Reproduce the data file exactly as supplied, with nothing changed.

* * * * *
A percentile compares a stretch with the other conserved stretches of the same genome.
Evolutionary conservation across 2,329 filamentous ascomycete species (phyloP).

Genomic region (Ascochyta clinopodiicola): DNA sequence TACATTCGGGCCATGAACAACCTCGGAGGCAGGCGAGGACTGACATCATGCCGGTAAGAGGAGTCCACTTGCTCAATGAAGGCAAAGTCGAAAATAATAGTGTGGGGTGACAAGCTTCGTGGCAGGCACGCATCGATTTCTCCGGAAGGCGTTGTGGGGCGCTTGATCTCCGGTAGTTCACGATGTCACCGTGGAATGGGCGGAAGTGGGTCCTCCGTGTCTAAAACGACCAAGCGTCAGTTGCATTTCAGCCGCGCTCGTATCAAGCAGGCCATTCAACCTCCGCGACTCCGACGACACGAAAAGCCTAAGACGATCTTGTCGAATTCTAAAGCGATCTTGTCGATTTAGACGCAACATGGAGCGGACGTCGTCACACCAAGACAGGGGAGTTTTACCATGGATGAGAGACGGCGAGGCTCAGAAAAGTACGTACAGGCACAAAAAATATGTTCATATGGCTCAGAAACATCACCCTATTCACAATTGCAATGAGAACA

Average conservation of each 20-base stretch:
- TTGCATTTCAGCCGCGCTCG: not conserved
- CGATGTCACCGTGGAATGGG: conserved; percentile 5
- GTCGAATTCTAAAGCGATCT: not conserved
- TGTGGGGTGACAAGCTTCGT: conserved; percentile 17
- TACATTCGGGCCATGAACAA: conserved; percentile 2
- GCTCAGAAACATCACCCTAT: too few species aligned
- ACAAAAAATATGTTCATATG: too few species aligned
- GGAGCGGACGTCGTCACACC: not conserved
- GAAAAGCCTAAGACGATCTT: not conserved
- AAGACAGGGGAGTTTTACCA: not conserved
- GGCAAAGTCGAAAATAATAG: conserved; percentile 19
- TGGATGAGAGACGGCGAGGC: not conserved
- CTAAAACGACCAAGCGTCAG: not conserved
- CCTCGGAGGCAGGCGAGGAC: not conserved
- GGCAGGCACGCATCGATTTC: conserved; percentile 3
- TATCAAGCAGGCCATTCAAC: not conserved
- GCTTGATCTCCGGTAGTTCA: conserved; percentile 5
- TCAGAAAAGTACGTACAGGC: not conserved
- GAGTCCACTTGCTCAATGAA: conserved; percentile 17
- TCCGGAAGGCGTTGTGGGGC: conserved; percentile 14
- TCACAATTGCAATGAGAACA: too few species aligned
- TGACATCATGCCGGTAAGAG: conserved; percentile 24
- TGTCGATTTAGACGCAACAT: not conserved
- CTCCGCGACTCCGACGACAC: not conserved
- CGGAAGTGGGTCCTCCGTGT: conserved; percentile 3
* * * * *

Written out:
A percentile compares a stretch with the other conserved stretches of the same genome.
Evolutionary conservation across 2,329 filamentous ascomycete species (phyloP).

Genomic region (Ascochyta clinopodiicola): DNA sequence TACATTCGGGCCATGAACAACCTCGGAGGCAGGCGAGGACTGACATCATGCCGGTAAGAGGAGTCCACTTGCTCAATGAAGGCAAAGTCGAAAATAATAGTGTGGGGTGACAAGCTTCGTGGCAGGCACGCATCGATTTCTCCGGAAGGCGTTGTGGGGCGCTTGATCTCCGGTAGTTCACGATGTCACCGTGGAATGGGCGGAAGTGGGTCCTCCGTGTCTAAAACGACCAAGCGTCAGTTGCATTTCAGCCGCGCTCGTATCAAGCAGGCCATTCAACCTCCGCGACTCCGACGACACGAAAAGCCTAAGACGATCTTGTCGAATTCTAAAGCGATCTTGTCGATTTAGACGCAACATGGAGCGGACGTCGTCACACCAAGACAGGGGAGTTTTACCATGGATGAGAGACGGCGAGGCTCAGAAAAGTACGTACAGGCACAAAAAATATGTTCATATGGCTCAGAAACATCACCCTATTCACAATTGCAATGAGAACA

Average conservation of each 20-base stretch:
- TTGCATTTCAGCCGCGCTCG: not conserved
- CGATGTCACCGTGGAATGGG: conserved; percentile 5
- GTCGAATTCTAAAGCGATCT: not conserved
- TGTGGGGTGACAAGCTTCGT: conserved; percentile 17
- TACATTCGGGCCATGAACAA: conserved; percentile 2
- GCTCAGAAACATCACCCTAT: too few species aligned
- ACAAAAAATATGTTCATATG: too few species aligned
- GGAGCGGACGTCGTCACACC: not conserved
- GAAAAGCCTAAGACGATCTT: not conserved
- AAGACAGGGGAGTTTTACCA: not conserved
- GGCAAAGTCGAAAATAATAG: conserved; percentile 19
- TGGATGAGAGACGGCGAGGC: not conserved
- CTAAAACGACCAAGCGTCAG: not conserved
- CCTCGGAGGCAGGCGAGGAC: not conserved
- GGCAGGCACGCATCGATTTC: conserved; percentile 3
- TATCAAGCAGGCCATTCAAC: not conserved
- GCTTGATCTCCGGTAGTTCA: conserved; percentile 5
- TCAGAAAAGTACGTACAGGC: not conserved
- GAGTCCACTTGCTCAATGAA: conserved; percentile 17
- TCCGGAAGGCGTTGTGGGGC: conserved; percentile 14
- TCACAATTGCAATGAGAACA: too few species aligned
- TGACATCATGCCGGTAAGAG: conserved; percentile 24
- TGTCGATTTAGACGCAACAT: not conserved
- CTCCGCGACTCCGACGACAC: not conserved
- CGGAAGTGGGTCCTCCGTGT: conserved; percentile 3